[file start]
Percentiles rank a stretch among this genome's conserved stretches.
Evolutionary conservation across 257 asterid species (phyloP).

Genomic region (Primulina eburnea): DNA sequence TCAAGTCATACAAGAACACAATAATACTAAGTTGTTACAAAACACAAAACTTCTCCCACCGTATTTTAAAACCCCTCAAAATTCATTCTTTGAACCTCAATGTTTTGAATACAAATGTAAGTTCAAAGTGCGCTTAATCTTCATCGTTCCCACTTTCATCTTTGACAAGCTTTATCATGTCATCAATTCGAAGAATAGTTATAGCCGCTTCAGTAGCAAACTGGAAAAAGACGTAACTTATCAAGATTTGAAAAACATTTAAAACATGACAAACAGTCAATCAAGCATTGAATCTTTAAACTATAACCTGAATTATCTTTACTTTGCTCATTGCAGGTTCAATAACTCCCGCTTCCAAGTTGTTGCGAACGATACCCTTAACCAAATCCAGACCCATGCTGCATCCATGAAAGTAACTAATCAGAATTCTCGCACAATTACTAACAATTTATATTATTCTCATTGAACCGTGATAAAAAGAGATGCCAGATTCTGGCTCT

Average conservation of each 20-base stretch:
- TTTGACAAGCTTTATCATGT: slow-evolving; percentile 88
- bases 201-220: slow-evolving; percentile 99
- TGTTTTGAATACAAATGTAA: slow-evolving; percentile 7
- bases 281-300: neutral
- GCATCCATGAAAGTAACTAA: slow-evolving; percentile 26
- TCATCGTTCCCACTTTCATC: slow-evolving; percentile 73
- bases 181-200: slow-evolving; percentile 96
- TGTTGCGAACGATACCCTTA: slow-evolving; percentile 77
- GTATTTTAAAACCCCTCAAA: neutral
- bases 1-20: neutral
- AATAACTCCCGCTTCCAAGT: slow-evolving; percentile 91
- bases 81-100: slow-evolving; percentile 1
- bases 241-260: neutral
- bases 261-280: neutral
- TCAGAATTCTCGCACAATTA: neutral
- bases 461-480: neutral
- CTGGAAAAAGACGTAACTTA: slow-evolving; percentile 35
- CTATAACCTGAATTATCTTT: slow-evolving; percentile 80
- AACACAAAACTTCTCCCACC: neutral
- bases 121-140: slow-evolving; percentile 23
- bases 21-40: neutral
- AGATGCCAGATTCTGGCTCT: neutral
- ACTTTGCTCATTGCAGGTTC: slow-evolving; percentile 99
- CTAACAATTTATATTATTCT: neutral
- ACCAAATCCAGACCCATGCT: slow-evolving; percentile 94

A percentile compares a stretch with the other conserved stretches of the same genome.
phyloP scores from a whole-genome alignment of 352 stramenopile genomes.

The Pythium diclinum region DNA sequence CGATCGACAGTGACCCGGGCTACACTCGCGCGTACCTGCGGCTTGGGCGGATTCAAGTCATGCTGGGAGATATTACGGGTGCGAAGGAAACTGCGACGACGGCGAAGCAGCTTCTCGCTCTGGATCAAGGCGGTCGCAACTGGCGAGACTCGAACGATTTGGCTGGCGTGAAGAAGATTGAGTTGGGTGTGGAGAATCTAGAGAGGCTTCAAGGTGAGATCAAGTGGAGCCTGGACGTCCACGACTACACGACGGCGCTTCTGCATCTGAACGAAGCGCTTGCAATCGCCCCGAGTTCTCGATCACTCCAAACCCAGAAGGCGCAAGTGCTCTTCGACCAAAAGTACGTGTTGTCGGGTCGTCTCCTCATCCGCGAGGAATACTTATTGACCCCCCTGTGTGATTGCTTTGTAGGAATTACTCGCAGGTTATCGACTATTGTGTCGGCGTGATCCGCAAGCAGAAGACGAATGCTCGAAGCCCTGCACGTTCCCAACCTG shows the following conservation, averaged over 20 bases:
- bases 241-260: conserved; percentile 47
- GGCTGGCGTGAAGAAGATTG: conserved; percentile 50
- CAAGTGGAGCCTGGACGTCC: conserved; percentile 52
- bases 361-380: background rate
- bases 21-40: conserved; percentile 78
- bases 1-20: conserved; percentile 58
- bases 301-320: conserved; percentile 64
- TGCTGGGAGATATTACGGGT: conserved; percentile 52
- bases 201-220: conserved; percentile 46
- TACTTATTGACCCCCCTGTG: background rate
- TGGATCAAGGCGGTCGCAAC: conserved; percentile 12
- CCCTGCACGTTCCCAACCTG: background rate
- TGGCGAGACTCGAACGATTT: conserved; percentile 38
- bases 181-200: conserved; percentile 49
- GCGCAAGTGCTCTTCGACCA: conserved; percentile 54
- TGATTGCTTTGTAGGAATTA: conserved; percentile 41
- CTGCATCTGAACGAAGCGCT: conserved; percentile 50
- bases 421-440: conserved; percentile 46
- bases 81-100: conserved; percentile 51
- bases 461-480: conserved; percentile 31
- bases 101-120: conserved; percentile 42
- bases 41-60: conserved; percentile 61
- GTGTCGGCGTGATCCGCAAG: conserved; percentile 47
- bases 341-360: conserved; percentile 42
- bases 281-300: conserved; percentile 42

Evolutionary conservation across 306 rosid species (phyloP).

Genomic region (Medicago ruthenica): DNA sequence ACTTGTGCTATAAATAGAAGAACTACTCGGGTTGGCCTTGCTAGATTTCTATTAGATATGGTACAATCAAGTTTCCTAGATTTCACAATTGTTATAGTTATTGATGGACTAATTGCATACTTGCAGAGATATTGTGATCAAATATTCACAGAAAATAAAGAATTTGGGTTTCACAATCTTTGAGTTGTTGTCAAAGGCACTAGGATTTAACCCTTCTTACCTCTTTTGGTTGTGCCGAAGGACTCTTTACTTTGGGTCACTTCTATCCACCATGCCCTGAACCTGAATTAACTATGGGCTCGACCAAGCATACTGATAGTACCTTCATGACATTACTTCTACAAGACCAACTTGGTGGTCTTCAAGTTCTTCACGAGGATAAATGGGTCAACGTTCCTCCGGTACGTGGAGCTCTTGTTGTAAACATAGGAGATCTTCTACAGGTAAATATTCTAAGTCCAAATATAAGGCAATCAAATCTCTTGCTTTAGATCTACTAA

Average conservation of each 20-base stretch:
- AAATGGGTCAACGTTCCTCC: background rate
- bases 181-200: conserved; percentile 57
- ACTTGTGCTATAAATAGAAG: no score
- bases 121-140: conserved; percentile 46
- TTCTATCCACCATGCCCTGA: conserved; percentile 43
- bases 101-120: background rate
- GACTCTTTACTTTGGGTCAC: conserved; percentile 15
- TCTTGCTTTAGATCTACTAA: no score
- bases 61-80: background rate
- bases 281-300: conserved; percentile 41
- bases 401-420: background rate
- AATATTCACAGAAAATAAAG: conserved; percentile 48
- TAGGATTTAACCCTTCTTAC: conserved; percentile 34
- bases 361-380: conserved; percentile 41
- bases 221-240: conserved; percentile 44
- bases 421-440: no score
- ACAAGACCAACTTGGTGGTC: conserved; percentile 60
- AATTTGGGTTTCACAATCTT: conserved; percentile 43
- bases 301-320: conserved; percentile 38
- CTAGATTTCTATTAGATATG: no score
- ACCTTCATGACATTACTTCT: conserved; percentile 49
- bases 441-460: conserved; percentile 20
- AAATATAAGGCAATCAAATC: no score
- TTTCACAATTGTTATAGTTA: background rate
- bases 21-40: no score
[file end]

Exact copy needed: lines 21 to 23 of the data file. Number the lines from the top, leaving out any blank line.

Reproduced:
- CTGGAAAAAGACGTAACTTA: slow-evolving; percentile 35
- CTATAACCTGAATTATCTTT: slow-evolving; percentile 80
- AACACAAAACTTCTCCCACC: neutral